Sunday Homilies


Fifth Sunday of Lent, Cycle A — Modern

April 6, 2014
John 11:1-45

The Scriptures
Today Ezekiel speaks joyfully of a raising up to new life that will take place for the people of Israel in the days to come. Ezekiel was prophesying a figurative sort of resurrection—the return of Israel from their exile in Babylon—but seen through the lens of Christian faith it anticipates the resurrection which would be fully revealed in Christ.

Moving from Old Testament prefiguration to New Testament fulfillment, the Church comes one step closer to realizing the import of the resurrection in the gospel of John, with Lazarus being raised up bodily from the dead. During this Lenten season we have heard about how Jesus revealed himself gradually through his dialogue with the Samaritan woman, and through his healing of the man born blind, and now we witness an even more dramatic event, the raising of Lazarus.

Here we see Jesus’ deep personal anguish over the reality of death: he weeps for his friend Lazarus. Those standing around show no compassion or faith, but rather say in response: “Could not the one who opened the eyes of the blind man have done something so that this man would not have died?” Jesus confronts the human finality of death and the pain that it brings with it, and he reveals his divine power in answer to it, anticipating the complete victory over sin and death which he will win for us through his own death on the cross and resurrection.

In showing compassion for Lazarus and raising him up again, Jesus reveals how intimately God is moved by our suffering, and thus Jesus in his grief gives meaning to our suffering, not by making it all go away, but by experiencing it—in the present moment through the loss of his friend Lazarus, and soon through the experience of his own passion and death—taking all of our suffering upon himself.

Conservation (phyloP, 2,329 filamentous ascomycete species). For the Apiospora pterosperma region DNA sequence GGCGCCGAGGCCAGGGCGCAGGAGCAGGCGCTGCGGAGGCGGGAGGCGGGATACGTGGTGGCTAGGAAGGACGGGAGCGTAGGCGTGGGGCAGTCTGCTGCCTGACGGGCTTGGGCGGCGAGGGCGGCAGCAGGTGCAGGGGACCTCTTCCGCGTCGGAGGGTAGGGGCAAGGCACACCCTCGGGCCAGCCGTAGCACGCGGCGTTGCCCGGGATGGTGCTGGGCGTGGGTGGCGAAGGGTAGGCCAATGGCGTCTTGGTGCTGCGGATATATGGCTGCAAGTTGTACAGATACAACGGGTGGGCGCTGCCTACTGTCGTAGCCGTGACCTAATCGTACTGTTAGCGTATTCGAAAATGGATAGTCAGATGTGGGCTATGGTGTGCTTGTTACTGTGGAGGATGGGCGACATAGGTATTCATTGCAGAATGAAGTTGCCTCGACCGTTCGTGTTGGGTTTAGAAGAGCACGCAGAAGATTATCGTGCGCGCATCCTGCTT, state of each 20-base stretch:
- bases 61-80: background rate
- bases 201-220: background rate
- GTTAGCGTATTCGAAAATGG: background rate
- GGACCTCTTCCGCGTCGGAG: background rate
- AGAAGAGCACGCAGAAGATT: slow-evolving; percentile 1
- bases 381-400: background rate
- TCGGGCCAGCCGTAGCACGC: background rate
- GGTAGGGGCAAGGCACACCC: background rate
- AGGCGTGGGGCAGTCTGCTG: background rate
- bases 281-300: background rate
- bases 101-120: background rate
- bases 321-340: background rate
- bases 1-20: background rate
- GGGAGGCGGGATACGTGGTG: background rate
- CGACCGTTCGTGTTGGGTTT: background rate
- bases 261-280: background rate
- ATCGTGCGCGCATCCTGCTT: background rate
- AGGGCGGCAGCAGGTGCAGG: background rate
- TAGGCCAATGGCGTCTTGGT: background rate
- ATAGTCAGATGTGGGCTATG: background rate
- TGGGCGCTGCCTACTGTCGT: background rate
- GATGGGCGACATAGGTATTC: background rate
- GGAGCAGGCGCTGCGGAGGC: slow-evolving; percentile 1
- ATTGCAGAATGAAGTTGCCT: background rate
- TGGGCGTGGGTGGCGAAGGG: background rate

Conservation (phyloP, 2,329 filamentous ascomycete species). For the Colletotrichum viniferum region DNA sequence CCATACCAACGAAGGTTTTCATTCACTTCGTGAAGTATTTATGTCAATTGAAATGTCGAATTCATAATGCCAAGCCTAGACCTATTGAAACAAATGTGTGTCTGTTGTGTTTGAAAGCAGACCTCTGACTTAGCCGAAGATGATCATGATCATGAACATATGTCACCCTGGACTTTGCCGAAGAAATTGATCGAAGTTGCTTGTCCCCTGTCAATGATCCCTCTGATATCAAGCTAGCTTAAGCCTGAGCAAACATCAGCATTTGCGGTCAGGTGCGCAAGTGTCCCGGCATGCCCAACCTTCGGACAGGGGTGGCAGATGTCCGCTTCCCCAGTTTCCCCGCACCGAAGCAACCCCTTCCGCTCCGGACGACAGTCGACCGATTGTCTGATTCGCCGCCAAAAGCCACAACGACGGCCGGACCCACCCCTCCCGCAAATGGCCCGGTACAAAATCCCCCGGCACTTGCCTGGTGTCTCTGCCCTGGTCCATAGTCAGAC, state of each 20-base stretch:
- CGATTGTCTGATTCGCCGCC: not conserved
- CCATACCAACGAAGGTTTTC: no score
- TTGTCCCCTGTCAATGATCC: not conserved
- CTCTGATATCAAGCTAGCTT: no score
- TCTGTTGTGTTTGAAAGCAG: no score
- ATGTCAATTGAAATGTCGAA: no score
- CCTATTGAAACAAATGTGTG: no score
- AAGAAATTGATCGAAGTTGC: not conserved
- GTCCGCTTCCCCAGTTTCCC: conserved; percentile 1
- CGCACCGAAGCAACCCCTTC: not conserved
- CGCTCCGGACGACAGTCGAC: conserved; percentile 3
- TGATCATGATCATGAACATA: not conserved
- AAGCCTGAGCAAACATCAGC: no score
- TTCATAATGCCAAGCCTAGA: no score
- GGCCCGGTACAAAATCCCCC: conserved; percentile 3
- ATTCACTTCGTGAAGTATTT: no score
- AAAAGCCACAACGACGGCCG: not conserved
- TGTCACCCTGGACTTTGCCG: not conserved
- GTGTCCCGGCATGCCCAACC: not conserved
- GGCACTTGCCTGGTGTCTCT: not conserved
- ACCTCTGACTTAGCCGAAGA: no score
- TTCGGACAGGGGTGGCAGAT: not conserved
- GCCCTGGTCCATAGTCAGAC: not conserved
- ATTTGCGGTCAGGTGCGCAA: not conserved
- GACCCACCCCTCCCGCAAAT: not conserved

The raising of Lazarus is a forecast of the resurrection that we share in through our faith in Jesus, yet it remains a resurrection to mortal life: Lazarus would die again, whereas the resurrection we await will go even further than his miraculous revival.

Our Understanding of the Resurrection
St. Paul helps us to grasp the full meaning of the resurrection: in his letter to the Romans he tells us that what happened in Christ was a resurrection to new and eternal life—unlike the mortal life to which Lazarus was raised—a life that extends not only to our biological, bodily reality, but to the spiritual realm too. Paul writes: “If the Spirit of the one who raised Jesus from the dead dwells in you, the one who raised Christ from the dead will give life to your mortal bodies also, through his Spirit dwelling in you.” While the sin which burdens this body is felt by all, the power of the Spirit which is ours in faith infinitely exceeds it, and abides within us now in the body, and will eventually lead us to eternal life.

That for which Ezekiel longed has now become a reality in Jesus, a reality not only seen and read about in the pages of the Bible, but a reality in which we participate: “…if Christ is in you, although the body is dead because of sin, the spirit is alive because of righteousness.” As we begin to approach the height of the Lenten season our thoughts and prayers should turn to the one who raised his friend Lazarus from the dead, asking him to renew in us the life-giving presence of the Spirit which turns us from sin to compassion, and which deepens within us the faith that was born of Lazarus’ new life—and leads us to eternal life!
Fr. Edward Mazich, O.S.B.